Indigenous communities can use alternative ID to receive vaccine

Indigenous communities can use alternative ID to receive vaccine

Illustration - The Meratus Dayak community preparing a dish during an aruh (ritual) Bawanang (rice harvest party) at the Bayawana Hamlet Traditional Hall, Hulu Sungai Tengah District, South Kalimantan, Saturday night (July 17, 2021). (ANTARA PHOTO/Bayu Pratama S/hp./RA)

Those members of indigenous communities that do not possess an ID number can get an alternate ID from the local government to register for vaccination
Jakarta (ANTARA) - Indigenous communities can receive alternative IDs from the local government to register for vaccination, according to an official from the Healthcare and Social Security Agency (BPJS Kesehatan).

"Those members of indigenous communities that do not possess an ID number can get an alternate ID from the local government to register for vaccination," Head of BPJS Kesehatan Prof. Ali Ghufron Mukti informed ANTARA through text messages received here on Friday (July 30) evening.

According to Mukti, the data collection that local governments can conduct in providing alternative IDs, as a substitute for ID numbers, is the same as what was done during the general or presidential election.

Mukti noted that the objective behind using ID number (NIK) in conducting the COVID-19 vaccination was to ensure accountability in vaccine distribution and control over the vaccine supply process, so it can be distributed to all citizens.

"By necessitating ID number for vaccine registration, we want to avoid the same person being vaccinated repeatedly, so that vaccine supply will be sufficient for all citizens," he explained.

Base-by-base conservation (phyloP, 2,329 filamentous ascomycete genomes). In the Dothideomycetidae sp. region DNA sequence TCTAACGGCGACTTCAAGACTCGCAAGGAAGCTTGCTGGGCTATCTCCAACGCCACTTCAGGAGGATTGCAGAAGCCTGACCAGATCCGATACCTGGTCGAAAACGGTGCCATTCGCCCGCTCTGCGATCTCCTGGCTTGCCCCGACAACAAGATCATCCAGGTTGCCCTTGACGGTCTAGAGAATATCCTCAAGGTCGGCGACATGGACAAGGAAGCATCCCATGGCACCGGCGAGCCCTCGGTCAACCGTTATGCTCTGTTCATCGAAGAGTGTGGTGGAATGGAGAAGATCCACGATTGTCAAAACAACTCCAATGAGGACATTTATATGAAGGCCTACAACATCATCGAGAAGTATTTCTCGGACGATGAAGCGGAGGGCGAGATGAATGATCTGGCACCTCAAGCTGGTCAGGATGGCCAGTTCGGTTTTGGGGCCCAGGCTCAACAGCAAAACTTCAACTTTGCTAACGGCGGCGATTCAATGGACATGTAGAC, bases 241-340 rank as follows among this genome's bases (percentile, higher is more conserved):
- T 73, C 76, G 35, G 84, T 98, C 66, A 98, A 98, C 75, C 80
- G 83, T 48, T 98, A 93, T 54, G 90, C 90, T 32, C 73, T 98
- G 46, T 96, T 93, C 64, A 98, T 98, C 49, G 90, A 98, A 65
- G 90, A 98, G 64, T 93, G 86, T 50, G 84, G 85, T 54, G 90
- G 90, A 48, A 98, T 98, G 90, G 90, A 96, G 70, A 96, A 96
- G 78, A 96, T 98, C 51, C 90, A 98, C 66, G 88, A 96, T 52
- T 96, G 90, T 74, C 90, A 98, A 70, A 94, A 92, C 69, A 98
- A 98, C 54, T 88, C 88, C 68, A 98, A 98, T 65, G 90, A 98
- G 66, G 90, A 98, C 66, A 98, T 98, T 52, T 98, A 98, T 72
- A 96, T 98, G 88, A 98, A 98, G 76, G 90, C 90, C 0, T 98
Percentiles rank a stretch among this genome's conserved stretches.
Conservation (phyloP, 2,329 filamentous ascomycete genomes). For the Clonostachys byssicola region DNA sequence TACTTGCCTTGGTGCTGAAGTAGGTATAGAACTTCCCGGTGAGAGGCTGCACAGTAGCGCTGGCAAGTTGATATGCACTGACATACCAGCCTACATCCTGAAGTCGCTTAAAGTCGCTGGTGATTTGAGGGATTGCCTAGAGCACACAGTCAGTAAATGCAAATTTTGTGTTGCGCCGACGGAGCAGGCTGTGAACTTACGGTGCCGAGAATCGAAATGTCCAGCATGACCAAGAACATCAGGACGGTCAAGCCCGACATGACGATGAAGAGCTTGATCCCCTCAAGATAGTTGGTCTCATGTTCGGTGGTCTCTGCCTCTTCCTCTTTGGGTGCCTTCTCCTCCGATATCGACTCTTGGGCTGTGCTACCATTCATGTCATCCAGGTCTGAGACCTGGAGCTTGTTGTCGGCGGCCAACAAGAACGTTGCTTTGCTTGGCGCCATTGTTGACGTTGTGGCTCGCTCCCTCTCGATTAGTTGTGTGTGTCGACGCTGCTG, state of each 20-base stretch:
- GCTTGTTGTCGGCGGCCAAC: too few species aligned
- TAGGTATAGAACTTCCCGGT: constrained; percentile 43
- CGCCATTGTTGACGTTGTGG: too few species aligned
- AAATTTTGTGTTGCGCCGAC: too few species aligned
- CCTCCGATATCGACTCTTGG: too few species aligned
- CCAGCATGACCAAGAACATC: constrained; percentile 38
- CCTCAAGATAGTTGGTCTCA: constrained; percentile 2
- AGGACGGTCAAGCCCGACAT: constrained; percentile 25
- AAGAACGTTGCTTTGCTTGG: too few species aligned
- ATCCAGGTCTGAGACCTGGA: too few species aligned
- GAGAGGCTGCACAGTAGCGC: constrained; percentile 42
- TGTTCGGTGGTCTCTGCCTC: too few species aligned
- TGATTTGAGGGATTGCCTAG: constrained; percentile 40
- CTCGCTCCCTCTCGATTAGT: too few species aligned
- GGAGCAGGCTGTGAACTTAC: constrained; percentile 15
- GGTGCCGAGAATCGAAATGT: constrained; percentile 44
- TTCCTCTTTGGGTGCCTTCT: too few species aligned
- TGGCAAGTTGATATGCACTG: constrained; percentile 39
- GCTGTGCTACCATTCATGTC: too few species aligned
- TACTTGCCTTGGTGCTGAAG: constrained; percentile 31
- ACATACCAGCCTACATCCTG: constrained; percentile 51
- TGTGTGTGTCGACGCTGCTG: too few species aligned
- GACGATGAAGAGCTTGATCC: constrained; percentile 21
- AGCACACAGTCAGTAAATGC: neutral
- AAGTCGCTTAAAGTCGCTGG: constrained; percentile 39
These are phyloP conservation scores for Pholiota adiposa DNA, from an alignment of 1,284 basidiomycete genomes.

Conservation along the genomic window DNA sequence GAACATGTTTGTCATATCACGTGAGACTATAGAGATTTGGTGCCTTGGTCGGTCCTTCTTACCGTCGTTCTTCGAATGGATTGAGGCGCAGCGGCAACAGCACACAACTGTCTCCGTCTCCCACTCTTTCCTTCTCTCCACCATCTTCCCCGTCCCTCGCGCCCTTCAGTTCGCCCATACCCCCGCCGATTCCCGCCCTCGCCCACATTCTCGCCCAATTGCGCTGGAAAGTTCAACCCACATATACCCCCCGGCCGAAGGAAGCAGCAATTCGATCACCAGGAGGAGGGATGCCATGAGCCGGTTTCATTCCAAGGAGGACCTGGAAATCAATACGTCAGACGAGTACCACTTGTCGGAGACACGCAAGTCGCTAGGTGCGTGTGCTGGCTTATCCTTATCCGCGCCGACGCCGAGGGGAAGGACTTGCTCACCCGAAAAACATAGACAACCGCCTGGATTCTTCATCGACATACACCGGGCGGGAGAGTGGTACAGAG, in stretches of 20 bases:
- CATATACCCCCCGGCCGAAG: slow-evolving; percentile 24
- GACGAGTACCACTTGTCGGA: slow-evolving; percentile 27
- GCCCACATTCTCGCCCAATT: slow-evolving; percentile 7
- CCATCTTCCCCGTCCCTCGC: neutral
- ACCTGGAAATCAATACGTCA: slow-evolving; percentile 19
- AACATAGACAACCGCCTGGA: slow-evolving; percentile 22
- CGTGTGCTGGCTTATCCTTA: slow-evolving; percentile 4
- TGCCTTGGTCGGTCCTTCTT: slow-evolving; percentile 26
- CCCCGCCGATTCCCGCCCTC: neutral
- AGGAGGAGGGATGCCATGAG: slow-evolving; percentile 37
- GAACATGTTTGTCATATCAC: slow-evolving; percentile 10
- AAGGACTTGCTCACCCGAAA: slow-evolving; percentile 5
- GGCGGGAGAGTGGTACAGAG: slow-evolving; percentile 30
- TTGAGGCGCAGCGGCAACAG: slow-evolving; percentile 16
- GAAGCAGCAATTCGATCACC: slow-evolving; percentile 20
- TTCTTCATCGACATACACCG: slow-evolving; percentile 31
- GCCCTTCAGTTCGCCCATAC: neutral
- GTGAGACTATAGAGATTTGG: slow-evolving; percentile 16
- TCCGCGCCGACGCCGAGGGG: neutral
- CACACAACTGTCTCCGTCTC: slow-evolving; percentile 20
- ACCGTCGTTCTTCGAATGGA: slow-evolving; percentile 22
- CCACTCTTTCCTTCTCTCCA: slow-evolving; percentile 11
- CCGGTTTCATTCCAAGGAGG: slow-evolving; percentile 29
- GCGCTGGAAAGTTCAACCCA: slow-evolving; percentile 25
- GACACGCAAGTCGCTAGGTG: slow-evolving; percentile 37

The NIK requirement for vaccination participants is stipulated in the Health Minister Regulation Number 10 of 2021 Article 6, Paragraph 3 on implementation of vaccination for handling the pandemic.

In paragraph 3, it is stated that the vaccination report must at least contain the number, name, and address, as well as the ID number of the recipient.

Secretary General of the Alliance for Indigenous Peoples of the Archipelago (AMAN), Rukka Sombolinggi, pointed out that the obligation to have an ID number still posed a significant obstacle for indigenous communities to partake in the government's vaccination program.

As of July 21, 2021, Sombolinggi revealed that only 468,963 out of the estimated 40-70 million indigenous community members in Indonesia had registered for vaccinations.

Only 20 thousand indigenous community members have received the first dose of the vaccine, she added.

Sombolinggi urged the use of alternative IDs as a substitute for the NIK to be confirmed through a circular letter by the ministry.

"AMAN and the organizations that join this coalition are willing to assist the government in providing data and the documents required by indigenous communities, people with disabilities, farmers, workers, and children," she stated.

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